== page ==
Post authored by Ping He,
Manager – Asia Pacific, Experient
When considering a meeting, there are
many factors to analyze. Choosing where to hold it is one of the most important. If you select the same site for your meeting each year, it becomes predictable and attendees may begin to drop off. Meeting planners are focusing on international settings as a way to break out of that predictability.
Open For Business
Many countries around the globe are open for business, so to speak, and are trying to incentivize bringing in meeting business to improve their own economies. Emerging markets, like Brazil or China for example, are seeing growth especially in the association market. There is correlation in the economic growth of these countries in part to the meetings and events industry because of free trade agreements and treaties.
These countries are also investing in infrastructure, including hotels and convention centers, which is attracting business and leading to a positive impact on the relevance of association business. Political alliances are also being formed which creates the need for events and meetings—for example global summits, discussion forums and exhibitions.
The next question is how to take advantage of these growth opportunities. It really depends on the association’s desire to go global and if it’s a priority. The meeting should be consistent with the economic trends of a particular sector, like government, automotive or pharmaceutical. In certain regions, like Latin America, there is a demand for events related to the global communications market as the region is allocating funds and resources to improve the transcontinental communications infrastructure.
Avoiding Potential Roadblocks
Don’t let roadblocks immediately signal a negative connotation. Planners must never assume that international business is done in the same manner as “back home” because this is rarely the case – even if this may seem so. Cultural differences impact business ideologies, business language and (local) business practices. Even dealing with a familiar “chain” may be different than you might expect or have experienced.
Working with customs is also something to be aware of for any organizer in the region they are choosing, regardless of the country of operation. Even if you would consider a country or region as “easy” it is always wise to involve a (local or international) customs broker or freight forwarder who knows what they are doing. The risk of “going it alone” is just too high. In some cases, the local national tourism organization or visitor’s bureau (CVB) can offer assistance.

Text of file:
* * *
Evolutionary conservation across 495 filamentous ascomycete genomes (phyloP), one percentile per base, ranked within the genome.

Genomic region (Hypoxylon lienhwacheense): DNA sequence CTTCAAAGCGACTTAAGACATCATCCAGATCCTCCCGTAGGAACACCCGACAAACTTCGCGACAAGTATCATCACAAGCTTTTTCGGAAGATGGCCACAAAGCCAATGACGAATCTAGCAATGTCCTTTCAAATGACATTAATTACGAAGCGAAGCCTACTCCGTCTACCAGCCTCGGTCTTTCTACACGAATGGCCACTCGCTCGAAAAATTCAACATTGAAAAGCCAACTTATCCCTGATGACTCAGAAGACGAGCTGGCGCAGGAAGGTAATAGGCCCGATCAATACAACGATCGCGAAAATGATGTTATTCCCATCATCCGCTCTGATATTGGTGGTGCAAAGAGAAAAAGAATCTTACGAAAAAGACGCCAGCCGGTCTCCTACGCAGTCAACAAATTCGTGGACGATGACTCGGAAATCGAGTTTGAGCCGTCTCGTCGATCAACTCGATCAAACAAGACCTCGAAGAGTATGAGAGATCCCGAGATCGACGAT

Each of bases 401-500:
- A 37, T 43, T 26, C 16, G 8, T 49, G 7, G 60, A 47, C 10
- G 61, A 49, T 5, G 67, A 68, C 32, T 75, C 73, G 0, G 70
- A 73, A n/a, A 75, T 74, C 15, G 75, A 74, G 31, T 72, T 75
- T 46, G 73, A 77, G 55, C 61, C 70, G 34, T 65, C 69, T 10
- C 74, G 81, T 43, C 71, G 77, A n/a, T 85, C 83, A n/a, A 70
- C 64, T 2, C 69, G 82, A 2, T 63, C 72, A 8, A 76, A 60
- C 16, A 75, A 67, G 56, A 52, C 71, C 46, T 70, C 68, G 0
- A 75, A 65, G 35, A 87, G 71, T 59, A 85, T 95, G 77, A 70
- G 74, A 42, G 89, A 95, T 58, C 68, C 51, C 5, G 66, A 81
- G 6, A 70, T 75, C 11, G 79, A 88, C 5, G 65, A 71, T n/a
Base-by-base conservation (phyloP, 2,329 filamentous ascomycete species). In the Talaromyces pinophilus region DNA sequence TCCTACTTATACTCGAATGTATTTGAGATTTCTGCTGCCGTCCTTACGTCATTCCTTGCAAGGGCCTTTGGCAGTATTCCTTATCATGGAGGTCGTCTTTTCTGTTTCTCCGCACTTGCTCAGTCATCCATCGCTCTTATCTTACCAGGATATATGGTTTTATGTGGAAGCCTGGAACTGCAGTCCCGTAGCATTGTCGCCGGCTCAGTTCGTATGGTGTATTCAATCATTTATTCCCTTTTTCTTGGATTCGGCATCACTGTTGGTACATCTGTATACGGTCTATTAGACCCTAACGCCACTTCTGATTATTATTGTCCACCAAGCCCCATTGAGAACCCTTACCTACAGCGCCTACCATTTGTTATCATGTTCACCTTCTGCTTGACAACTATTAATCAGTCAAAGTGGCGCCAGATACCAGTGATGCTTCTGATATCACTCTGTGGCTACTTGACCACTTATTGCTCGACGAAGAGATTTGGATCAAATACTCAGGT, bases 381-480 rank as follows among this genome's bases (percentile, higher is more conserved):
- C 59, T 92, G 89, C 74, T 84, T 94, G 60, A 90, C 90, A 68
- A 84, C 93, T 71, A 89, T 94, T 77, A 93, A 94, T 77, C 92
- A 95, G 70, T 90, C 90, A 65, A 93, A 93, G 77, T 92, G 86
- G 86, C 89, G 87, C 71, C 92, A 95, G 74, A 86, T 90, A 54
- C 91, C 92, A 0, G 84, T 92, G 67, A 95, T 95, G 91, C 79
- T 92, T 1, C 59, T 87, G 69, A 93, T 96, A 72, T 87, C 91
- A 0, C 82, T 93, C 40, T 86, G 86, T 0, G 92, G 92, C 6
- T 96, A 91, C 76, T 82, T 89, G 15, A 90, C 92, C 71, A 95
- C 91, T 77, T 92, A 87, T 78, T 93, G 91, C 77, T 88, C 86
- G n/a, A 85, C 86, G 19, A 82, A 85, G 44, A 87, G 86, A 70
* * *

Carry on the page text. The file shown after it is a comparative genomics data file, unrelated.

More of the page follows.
Bi-Lingual Meeting Planners
English has become the “lingua franca” or spoken business language in many countries and territories around the globe. However, in many places – such as Latin America—Spanish and Portuguese (Brazil) are the first and preferred languages . Once again, it is important to never assume that the other partner will fully understand, even though English may be spoken. Simple measures such as confirmations in writing are always good business measures (anywhere).
There are some countries where the American dollar is the chosen local currency (such as Panama and Ecuador in Central America) while in most countries it is not. It is always important that a planner is completely aware of the currency of a country and puts a solid currency strategy in place. It is sometimes possible to negotiate fixed U.S. rates for meeting services payments, but this will always involve financial instruments being used (such as hedging – either by the service provider or the association itself)..
If you are considering going international with your meeting, make sure the strategy is aligned with your association’s strategy in terms of members within the region, how the association might be run, and impact on the structure of the association and its other meetings.
Do you have plans on taking your organization’s event global in the future?